Uncle Carl’s Requiem Aeternam

Today is All Souls’ Day. It’s a sort-of All Saints, which was actually yesterday, Nov 1. That still might mean little, but in essence says that today is a day for remembering loved ones, and (if one is so-minded) praying for their memory.
I’m not an Anglican. But Anglicans do All Saints so well that days like these make me just slightly envious. The hymn “For All the Saints” is perfect, and perfectly Anglican: all pomp and circumstance, with a feel both global and sentimental, pious and restful and stirring in a sad, masculine, military sort of way, all at the same time. One can just about hear the British Empire and God’s mirrored and more perfect realm echoed in the words”…the golden evening brightens in the west…. while yet there breaks a still more glorious day”.
It perhaps takes something as solid as the Anglican church to really mark the permanence we hope that our loved ones enjoy. There is a weight of history, for instance, to the high wooden vaulted ceilings and the Gothic walls of a place like Cambridge’s Kings College. Or even, more locally, the jewel that is St James the Apostle Anglican, Montreal, where I visited with my students on Hallowe’en (All Saints’ Eve). There are so many memories in such places, and such rare beauty.
But this year the person I most remembered was the one person who would have felt most out of place in such a (as he would have called it) “high falootin'” environment. My uncle Carl was a simple man, if anyone can truly be called that. He never had a great education, and left school to take over the farm at the age of 12. His grammar was terrible and his habits, frankly, not the best. But his heart was kind. And he managed to travel the world enough to inspire me, decades later, to follow his tracks. My childhood years are sprinkled with postcards he sent from places like Japan, Morocco, Gibraltar and Germany. The first time I ever rode a camel (in my case, in Palestine), I thought of Uncle Carl, grinning out from beneath a straw hat in a photo he had sent in the 1960s. All I was missing – thankfully – was the big cigar and loud tropical American shirt.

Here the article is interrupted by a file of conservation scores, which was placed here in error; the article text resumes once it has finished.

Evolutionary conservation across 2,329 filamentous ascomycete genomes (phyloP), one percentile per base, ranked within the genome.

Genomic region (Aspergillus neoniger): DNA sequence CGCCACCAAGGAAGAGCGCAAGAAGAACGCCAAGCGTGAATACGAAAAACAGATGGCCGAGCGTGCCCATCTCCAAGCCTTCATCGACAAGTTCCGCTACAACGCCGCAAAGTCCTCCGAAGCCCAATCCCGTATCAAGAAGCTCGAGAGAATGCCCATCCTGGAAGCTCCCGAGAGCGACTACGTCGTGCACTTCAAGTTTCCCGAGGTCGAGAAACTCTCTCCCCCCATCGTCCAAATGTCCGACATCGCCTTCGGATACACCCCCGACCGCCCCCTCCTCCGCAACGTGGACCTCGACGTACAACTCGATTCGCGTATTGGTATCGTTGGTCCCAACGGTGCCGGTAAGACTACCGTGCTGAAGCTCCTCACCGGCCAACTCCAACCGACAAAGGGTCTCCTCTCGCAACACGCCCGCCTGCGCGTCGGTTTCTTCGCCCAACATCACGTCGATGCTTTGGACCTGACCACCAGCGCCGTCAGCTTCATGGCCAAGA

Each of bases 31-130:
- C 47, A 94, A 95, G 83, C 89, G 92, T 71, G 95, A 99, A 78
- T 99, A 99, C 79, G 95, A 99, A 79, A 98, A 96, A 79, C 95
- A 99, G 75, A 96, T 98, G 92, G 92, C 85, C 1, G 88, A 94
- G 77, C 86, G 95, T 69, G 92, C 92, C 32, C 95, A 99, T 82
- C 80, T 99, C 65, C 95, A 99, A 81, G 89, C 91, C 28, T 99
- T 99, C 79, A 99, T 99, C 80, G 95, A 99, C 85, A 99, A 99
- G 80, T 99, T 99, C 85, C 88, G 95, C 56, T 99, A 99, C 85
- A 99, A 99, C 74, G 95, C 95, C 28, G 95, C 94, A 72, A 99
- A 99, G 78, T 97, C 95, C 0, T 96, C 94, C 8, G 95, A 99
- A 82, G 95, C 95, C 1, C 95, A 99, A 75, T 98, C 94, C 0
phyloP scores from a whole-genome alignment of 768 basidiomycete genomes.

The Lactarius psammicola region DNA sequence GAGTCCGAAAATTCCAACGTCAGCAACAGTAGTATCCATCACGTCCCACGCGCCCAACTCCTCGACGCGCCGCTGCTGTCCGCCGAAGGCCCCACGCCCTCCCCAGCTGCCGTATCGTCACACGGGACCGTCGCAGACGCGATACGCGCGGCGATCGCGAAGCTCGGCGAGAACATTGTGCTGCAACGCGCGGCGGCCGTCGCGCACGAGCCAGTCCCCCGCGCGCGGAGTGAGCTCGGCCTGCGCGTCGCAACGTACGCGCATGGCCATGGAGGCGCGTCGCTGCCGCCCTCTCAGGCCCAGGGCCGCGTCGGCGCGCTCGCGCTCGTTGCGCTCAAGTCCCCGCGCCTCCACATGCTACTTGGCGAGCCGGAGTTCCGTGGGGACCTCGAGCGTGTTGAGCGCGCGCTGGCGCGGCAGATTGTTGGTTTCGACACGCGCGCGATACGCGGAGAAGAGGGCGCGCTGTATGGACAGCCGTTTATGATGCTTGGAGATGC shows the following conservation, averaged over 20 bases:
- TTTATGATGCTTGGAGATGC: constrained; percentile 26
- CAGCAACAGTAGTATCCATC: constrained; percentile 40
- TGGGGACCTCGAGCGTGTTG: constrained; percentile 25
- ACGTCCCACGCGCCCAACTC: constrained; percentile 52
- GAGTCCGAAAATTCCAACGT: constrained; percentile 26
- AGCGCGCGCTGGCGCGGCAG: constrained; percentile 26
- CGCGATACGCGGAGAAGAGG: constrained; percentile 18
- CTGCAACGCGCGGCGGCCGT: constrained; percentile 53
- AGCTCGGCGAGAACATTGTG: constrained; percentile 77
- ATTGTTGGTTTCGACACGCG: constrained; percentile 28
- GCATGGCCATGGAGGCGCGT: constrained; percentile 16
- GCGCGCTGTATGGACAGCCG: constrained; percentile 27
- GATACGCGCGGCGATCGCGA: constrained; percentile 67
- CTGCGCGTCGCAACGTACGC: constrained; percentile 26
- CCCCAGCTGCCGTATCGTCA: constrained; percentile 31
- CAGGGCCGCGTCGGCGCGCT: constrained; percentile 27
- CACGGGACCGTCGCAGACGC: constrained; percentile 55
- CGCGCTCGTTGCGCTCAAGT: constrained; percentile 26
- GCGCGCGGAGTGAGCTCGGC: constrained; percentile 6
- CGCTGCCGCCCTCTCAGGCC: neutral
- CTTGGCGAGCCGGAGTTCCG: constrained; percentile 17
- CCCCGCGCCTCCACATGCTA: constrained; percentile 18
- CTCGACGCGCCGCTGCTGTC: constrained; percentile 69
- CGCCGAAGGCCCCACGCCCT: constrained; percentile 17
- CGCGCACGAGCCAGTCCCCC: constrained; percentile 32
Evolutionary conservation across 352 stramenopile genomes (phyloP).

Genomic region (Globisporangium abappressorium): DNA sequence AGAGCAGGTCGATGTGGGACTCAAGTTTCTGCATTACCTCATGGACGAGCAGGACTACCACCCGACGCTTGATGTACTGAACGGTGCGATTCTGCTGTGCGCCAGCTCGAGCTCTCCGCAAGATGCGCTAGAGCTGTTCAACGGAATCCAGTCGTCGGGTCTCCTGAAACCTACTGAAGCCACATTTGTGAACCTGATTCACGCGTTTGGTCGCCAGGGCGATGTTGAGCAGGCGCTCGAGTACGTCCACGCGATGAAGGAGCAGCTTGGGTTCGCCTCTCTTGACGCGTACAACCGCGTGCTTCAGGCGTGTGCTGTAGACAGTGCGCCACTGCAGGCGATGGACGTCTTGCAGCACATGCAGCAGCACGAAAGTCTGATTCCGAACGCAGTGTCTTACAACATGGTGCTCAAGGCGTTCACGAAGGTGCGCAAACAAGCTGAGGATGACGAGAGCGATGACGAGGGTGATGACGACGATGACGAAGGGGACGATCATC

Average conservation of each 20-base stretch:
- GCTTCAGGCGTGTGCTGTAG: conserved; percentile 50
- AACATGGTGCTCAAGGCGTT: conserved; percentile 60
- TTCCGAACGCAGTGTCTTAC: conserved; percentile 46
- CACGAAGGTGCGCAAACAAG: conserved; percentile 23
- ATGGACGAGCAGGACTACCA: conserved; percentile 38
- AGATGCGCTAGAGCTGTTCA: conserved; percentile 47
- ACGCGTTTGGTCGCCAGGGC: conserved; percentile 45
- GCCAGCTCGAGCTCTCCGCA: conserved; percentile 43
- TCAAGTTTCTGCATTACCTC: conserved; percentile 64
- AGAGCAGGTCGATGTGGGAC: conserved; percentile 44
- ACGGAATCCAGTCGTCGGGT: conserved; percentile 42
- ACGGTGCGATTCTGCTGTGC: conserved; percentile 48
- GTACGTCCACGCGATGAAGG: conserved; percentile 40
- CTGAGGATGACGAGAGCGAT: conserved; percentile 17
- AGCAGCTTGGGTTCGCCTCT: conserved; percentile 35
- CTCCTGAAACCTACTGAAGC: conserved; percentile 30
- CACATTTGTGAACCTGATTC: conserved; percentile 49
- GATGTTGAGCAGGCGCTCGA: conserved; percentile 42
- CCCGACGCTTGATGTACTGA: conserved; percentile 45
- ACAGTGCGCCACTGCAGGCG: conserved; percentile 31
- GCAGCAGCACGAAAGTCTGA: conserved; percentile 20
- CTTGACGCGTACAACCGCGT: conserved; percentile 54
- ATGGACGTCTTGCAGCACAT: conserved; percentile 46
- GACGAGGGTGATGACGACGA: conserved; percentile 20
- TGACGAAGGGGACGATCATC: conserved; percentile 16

When we honour “our” dead, something mysterious happens. We are changed. Perhaps it’s an act of memory, perhaps of alchemy, but they come alive again, if ever so slightly, by our remembering. And more importantly perhaps, we recognize in what parts of ourselves, our habits, our dreams, even our physicality, they live on.
So here’s to whomever it is that you remember. Requiem Aeternam, Uncle Carl. “What? What’s that? I don’t understand that kind of stuff,” I can see him pushing his cap back, scratching his head, laughing that big laugh that means he doesn’t really understand, and frankly, doesn’t really care.
“That’s fine, Uncle Carl. God doesn’t need us to understand to bless us all the same. Requiem Aeternam.”

By somethinggrand

writing and walking

One reply on “Uncle Carl’s Requiem Aeternam”

Thank you Matthew for this lovely remembrance. I recall a member of my parish telling me, upon hearing of my Father’s death, that she felt strangely closer to her Dad after he passed on. I have had a similar experience. There are many ways to relate to others, and November reminds us of this strange truth on more than one occasion.

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